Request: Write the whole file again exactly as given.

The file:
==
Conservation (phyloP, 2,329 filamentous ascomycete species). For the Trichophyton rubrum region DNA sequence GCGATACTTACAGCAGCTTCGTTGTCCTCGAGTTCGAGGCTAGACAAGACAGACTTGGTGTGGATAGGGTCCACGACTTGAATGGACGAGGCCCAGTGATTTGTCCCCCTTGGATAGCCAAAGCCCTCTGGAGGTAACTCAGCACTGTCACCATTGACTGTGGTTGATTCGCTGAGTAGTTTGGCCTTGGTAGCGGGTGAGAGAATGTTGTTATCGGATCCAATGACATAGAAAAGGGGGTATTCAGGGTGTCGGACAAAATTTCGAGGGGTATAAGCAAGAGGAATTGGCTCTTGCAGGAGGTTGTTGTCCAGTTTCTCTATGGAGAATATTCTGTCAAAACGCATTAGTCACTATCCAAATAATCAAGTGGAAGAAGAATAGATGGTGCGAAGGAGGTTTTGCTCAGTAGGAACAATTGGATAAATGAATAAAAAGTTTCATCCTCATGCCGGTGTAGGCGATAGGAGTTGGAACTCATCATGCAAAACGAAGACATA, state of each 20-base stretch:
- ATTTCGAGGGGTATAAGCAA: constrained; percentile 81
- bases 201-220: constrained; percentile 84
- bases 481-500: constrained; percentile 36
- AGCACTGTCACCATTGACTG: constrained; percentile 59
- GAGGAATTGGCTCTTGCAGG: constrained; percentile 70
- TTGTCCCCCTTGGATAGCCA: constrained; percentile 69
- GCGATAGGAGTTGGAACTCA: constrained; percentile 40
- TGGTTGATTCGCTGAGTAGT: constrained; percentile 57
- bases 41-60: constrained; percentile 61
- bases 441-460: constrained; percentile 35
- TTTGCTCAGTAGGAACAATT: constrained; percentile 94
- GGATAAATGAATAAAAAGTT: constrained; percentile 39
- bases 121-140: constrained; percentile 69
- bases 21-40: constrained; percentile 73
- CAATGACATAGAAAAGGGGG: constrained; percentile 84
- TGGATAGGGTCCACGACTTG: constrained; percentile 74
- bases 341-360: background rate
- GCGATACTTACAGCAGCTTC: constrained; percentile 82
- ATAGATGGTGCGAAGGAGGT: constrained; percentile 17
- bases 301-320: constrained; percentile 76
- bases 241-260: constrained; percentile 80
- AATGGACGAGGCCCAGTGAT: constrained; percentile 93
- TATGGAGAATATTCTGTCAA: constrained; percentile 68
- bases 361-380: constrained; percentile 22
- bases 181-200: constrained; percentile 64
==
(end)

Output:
Conservation (phyloP, 2,329 filamentous ascomycete species). For the Trichophyton rubrum region DNA sequence GCGATACTTACAGCAGCTTCGTTGTCCTCGAGTTCGAGGCTAGACAAGACAGACTTGGTGTGGATAGGGTCCACGACTTGAATGGACGAGGCCCAGTGATTTGTCCCCCTTGGATAGCCAAAGCCCTCTGGAGGTAACTCAGCACTGTCACCATTGACTGTGGTTGATTCGCTGAGTAGTTTGGCCTTGGTAGCGGGTGAGAGAATGTTGTTATCGGATCCAATGACATAGAAAAGGGGGTATTCAGGGTGTCGGACAAAATTTCGAGGGGTATAAGCAAGAGGAATTGGCTCTTGCAGGAGGTTGTTGTCCAGTTTCTCTATGGAGAATATTCTGTCAAAACGCATTAGTCACTATCCAAATAATCAAGTGGAAGAAGAATAGATGGTGCGAAGGAGGTTTTGCTCAGTAGGAACAATTGGATAAATGAATAAAAAGTTTCATCCTCATGCCGGTGTAGGCGATAGGAGTTGGAACTCATCATGCAAAACGAAGACATA, state of each 20-base stretch:
- ATTTCGAGGGGTATAAGCAA: constrained; percentile 81
- bases 201-220: constrained; percentile 84
- bases 481-500: constrained; percentile 36
- AGCACTGTCACCATTGACTG: constrained; percentile 59
- GAGGAATTGGCTCTTGCAGG: constrained; percentile 70
- TTGTCCCCCTTGGATAGCCA: constrained; percentile 69
- GCGATAGGAGTTGGAACTCA: constrained; percentile 40
- TGGTTGATTCGCTGAGTAGT: constrained; percentile 57
- bases 41-60: constrained; percentile 61
- bases 441-460: constrained; percentile 35
- TTTGCTCAGTAGGAACAATT: constrained; percentile 94
- GGATAAATGAATAAAAAGTT: constrained; percentile 39
- bases 121-140: constrained; percentile 69
- bases 21-40: constrained; percentile 73
- CAATGACATAGAAAAGGGGG: constrained; percentile 84
- TGGATAGGGTCCACGACTTG: constrained; percentile 74
- bases 341-360: background rate
- GCGATACTTACAGCAGCTTC: constrained; percentile 82
- ATAGATGGTGCGAAGGAGGT: constrained; percentile 17
- bases 301-320: constrained; percentile 76
- bases 241-260: constrained; percentile 80
- AATGGACGAGGCCCAGTGAT: constrained; percentile 93
- TATGGAGAATATTCTGTCAA: constrained; percentile 68
- bases 361-380: constrained; percentile 22
- bases 181-200: constrained; percentile 64